At EBS, we have a passion for construction. We Live for the challenges associated with today's construction environment. Sites with poor soils, redevelopment of sites, limited access, and adjacent structures. Our team includes structural and geotechnical engineers you can work alongside to design or re-design for the most effective solution for your project.
We blend proven technologies and techniques to push projects forward, sometimes in novel combinations.
Our experienced field staff work closely with our in-house engineering team to develop solutions to site challenges.
Our experience lets us quickly evaluate your project and outline solutions, options, suggestions and budget pricing.
BUILD ON our Communication | Integrity | Growth | Teamwork
Micropiles are not end-bearing piles. They are friction piles. Micropile capacities are based on:
Grout-to-ground bond strength
Mechanical strength of the reinforcing bar
Grouting method used
Minimal Disturbance (adjacent structures & soil)
Ability to work in restricted areas
Large axial loads, moderate lateral loads
Can be installed in all soil types and ground conditions
Unbonded Zone / Overburden
Soil layers that do not have sufficient bearing capacity for the required loads. These layers are isolated from the micropile by the casing, which is usually left in place, and does not impact the capacity of the micropile.
Dense Bearing Strata
This dense soil layer or bedrock has sufficient depth to allow the development of the required bond length.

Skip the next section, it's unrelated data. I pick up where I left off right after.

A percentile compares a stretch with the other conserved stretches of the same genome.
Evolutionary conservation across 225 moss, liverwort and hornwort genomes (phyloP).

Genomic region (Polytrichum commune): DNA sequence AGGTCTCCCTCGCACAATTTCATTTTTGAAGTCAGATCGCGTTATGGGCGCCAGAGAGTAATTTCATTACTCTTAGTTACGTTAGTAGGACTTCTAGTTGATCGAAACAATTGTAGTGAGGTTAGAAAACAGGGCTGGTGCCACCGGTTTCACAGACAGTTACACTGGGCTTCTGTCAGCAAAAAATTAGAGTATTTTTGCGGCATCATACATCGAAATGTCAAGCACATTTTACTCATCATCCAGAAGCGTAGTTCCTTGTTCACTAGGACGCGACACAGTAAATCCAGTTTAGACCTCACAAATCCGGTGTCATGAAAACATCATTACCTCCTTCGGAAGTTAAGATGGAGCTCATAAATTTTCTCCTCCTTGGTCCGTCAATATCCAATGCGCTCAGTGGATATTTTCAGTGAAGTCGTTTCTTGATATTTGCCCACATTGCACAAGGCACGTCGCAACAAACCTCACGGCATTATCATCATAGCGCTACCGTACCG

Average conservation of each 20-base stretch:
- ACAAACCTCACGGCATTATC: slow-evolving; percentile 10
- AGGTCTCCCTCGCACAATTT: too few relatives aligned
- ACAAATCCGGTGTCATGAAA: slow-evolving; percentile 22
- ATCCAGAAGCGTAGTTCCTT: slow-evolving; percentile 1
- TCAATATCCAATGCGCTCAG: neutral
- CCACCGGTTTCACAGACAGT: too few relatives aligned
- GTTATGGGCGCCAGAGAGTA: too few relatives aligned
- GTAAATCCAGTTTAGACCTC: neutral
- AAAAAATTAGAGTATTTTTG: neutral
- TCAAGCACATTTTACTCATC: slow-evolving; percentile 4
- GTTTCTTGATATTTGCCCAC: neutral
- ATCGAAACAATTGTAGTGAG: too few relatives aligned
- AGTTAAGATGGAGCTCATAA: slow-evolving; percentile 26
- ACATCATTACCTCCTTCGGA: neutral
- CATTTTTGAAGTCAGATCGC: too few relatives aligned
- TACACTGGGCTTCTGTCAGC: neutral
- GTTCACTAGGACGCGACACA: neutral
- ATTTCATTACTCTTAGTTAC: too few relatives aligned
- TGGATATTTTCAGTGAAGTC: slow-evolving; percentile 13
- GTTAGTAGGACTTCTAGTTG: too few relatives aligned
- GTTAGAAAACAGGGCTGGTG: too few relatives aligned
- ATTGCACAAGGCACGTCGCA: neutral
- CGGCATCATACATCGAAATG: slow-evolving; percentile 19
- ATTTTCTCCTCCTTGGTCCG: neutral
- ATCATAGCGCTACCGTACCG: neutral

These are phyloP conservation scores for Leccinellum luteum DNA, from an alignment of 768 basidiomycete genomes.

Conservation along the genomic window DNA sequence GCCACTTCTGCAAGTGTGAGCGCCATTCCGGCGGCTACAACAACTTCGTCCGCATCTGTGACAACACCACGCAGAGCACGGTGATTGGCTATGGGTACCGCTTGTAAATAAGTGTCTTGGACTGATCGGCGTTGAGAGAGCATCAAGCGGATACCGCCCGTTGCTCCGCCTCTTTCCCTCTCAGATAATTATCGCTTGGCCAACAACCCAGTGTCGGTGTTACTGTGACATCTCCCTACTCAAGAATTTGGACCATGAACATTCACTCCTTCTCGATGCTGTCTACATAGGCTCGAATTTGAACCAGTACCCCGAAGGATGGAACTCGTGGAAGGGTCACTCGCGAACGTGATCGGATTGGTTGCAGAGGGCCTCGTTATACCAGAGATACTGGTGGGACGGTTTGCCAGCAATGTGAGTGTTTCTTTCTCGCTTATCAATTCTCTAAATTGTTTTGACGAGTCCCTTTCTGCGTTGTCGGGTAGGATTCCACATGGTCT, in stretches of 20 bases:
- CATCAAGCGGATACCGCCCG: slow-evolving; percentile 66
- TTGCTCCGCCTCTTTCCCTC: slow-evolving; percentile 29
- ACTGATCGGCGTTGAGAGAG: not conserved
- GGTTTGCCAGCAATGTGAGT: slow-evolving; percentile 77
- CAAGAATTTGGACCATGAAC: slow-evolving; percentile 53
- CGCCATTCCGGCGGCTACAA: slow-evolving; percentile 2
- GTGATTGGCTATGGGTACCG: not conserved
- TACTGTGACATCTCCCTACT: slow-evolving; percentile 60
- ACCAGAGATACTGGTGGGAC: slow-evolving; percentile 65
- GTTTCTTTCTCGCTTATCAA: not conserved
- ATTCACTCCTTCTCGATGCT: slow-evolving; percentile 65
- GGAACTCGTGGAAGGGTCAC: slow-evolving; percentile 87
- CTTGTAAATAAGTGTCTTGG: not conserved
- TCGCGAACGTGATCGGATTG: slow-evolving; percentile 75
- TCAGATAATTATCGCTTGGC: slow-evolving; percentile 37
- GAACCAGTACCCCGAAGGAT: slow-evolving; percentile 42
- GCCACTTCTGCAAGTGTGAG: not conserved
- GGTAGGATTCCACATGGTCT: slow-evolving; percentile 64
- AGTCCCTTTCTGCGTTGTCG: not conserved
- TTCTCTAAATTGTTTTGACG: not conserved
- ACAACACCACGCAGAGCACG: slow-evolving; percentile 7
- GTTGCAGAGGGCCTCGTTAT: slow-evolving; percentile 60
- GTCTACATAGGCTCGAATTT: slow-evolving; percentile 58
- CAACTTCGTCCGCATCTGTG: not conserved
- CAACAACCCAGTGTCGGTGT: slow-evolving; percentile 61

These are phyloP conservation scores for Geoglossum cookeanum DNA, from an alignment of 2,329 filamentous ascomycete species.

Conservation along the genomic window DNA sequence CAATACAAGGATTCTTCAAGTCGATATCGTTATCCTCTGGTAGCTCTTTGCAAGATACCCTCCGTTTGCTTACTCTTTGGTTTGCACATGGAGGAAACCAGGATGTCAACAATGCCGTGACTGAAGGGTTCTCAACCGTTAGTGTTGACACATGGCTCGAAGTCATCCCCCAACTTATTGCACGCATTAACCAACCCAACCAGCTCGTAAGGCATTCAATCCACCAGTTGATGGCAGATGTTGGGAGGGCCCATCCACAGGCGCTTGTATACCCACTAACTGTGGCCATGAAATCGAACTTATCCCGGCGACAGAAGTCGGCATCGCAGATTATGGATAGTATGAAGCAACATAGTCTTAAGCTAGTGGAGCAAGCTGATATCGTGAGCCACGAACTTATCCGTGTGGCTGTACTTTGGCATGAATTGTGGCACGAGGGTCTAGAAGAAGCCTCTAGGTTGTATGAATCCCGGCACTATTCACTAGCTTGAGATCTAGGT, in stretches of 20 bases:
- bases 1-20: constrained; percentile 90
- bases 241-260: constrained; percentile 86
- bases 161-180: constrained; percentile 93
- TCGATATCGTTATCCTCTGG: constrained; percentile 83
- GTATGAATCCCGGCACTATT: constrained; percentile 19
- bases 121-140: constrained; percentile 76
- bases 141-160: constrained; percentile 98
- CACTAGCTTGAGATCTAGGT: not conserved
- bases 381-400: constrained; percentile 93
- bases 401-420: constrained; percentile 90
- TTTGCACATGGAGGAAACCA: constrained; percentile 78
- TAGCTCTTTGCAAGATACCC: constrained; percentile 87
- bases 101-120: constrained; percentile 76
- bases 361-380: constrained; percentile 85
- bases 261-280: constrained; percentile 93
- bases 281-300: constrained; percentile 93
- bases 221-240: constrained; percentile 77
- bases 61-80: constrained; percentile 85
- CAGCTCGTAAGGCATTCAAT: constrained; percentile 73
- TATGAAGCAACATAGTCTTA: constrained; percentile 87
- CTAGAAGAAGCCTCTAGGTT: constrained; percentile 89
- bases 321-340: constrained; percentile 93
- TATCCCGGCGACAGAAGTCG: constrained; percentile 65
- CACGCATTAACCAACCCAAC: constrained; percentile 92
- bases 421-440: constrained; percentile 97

The casing is usually embedded 30 cm into the dense layer, ensuring isolation from the overburden. This also allows grouting of the micropile without affecting the overburden.
The required loading and the grout-to-soil/rock bond determine the bond length. (see the reference guide for examples) link to reference guide
The threadbar transfers the load from the structure to the bearing strata. Threadbar and couplers allow EBS to couple and terminate sections together in the field as needed without welding. With this modular system, we can adapt to site conditions like low headroom, reach the required depth, and terminate without welding.
MICROPILE DRILLING ACTION
EBS drills micropiles using a down-the-hole hammer and casing. The drill rig pushes the casing down and rotates it, isolating the drilling operation from the surrounding soil and preventing material sloughing into the hole. The down-the-hole hammer is powered by compressed air, which fires the carbide button bit, pulverizing soil and rock in the drill path. The hammering action happens at depth and high frequency, making it more efficient, requiring less power, and developing minimal vibration to surrounding soils and structures. The spoils are forced to the surface through the annular space between the hammer and casing by the high-pressure air.
MICROPILES AND OBSTRUCTIONS
A distinct advantage of micropiles is how they handle obstructions in the soil. Common obstructions like buried concrete and boulders are no problem for micropile equipment. In most cases, the tooling and techniques used to develop the micropile bond length are the same to get through obstructions. Site-specific borehole information prepares EBS for unique site conditions.